Wednesday, 20. February 2019, 17:30

Technological features of the C–A layers of Sibudu and cultural developments in the southern African Middle Stone Age during MIS5

Viola C. Schmid (Eberhard Karls Universität Tübingen; Université Paris Nanterre)

Over the last few decades of research, the Middle Stone Age (MSA) emerges as a key period concerning the biological and cultural evolution of modern humans. Yet the nature, timing and tempo of factors triggering early behavioural innovations, such as new technological achievements and symbolic practices, still require a lot more clarification. To increase our knowledge in this matter the exploration of long regional sequences and the extension of the research focus from specific purportedly precocious phases, such as the Still Bay (SB) and the Howiesons Poort (HP), to the whole of the MSA are of great importance. The site of Sibudu Cave, KwaZulu-Natal, South Africa, comprises a long and well-dated MSA sequence. Current excavations conducted by the University of Tübingen in the Deep Sounding of Sibudu have yielded Marine Isotopic Stage (MIS) 5 lithic assemblages that contribute to the discussion about the driving mechanisms and appearance of technological novelties and the cultural variability in the MSA during MIS 5.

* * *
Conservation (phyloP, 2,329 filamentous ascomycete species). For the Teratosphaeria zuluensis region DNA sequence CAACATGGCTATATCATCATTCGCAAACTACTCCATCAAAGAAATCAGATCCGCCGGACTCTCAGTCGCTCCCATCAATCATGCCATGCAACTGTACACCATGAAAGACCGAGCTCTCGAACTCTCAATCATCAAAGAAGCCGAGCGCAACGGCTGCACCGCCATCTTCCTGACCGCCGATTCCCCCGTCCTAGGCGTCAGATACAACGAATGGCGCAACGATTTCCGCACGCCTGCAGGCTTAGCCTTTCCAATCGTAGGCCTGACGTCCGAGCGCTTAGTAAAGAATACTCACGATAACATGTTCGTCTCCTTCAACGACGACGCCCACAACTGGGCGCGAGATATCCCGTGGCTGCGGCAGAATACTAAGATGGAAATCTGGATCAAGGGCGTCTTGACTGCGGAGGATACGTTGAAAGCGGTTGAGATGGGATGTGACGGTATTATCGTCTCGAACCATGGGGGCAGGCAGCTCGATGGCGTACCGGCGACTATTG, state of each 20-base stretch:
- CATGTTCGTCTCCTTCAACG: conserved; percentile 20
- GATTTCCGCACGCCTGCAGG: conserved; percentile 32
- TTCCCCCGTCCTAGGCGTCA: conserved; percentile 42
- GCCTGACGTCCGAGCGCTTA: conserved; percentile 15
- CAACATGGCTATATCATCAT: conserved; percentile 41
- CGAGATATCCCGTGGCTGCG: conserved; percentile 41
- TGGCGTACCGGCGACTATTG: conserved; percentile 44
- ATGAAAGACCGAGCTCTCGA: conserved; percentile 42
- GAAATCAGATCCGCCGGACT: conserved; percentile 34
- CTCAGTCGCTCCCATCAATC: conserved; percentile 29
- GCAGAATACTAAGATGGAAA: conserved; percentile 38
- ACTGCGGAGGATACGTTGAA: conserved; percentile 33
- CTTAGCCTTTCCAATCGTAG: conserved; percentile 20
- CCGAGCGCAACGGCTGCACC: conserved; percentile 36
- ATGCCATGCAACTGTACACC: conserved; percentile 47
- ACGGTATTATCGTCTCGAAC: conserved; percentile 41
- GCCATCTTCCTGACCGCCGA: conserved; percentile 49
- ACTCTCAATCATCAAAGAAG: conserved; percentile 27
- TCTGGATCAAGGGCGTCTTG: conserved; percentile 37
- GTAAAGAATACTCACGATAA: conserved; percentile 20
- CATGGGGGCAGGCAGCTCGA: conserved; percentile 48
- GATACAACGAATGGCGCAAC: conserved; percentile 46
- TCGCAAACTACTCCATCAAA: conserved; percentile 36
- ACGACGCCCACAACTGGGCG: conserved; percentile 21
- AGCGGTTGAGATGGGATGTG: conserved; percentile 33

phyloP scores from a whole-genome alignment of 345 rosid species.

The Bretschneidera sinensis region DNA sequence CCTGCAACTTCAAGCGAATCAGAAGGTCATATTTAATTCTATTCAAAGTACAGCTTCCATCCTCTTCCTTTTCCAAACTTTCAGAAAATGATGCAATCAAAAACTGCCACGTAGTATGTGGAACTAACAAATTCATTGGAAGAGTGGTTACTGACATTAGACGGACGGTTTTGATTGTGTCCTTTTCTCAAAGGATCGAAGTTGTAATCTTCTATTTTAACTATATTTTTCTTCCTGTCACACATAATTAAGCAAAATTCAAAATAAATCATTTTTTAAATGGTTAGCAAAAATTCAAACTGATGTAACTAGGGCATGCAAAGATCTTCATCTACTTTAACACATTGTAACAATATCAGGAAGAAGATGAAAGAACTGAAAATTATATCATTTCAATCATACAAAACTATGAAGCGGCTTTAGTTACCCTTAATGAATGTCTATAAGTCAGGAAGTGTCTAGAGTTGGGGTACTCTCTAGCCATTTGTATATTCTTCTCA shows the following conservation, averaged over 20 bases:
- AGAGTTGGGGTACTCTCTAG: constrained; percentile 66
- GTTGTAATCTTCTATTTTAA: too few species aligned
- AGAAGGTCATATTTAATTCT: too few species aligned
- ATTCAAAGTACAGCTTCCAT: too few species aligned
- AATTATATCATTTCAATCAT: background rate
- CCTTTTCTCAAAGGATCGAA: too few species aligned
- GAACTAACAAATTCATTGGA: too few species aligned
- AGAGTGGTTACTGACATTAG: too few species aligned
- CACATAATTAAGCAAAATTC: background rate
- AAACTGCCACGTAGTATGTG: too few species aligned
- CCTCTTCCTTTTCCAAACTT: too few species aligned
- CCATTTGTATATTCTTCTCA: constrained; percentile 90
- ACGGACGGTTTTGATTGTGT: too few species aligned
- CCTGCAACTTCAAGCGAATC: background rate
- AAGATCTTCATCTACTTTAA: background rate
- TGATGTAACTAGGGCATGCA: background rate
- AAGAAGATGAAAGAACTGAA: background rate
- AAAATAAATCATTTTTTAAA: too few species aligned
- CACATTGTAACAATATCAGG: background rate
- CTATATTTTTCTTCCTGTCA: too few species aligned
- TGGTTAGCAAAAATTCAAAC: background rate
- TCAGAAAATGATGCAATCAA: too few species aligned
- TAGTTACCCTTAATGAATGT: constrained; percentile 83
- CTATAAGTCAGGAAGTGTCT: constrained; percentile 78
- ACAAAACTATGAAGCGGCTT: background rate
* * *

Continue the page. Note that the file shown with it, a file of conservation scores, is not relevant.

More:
Following the chaîne opératoire approach, this paper presents a technological analysis of the lithic artefacts from layers C–A of the Deep Sounding at Sibudu. During this phase of occupation, the knappers exploited a range of different raw materials mainly locally available (less than 5 km) and of variable prominence concerning blank production and tool manufacturing. The tool kit stands out because of the presence of bifacial technology, including serrated pieces, but the largest part of the retouched elements concerns a variety of unifacially pointed forms. Various scraper-like forms, as well as denticulates, occur. Furthermore, I explain how the inhabitants of Sibudu at that time focused on the production of laminar elements and developed a reduction strategy to obtain blades and elongated flakes. These strata are characterised by unidirectionally knapped cores with a lateral crest opposite a wider, flat surface that produces a triangular asymmetric volume for exploitation. The configuration of the cores facilitates the production of laminar artefacts with different intended morphological characteristics. Comparisons with the lithic assemblages of other southern African MIS 5 sites illustrate striking differences regarding the manufacturing and spectrum of tool types, as well as the organisation of the reduction strategy. However, my findings also demonstrate that one significant similarity is the aim for laminar end-products. I thus argue that human populations were regionally differentiated due to the distinguished realisation of the technological goal, but they organised themselves over distances with complex systems of connectedness and selective technology transfer. I foster the discussion on the rise and role of innovative technological choices and cultural evolution within the southern African MSA in MIS 5.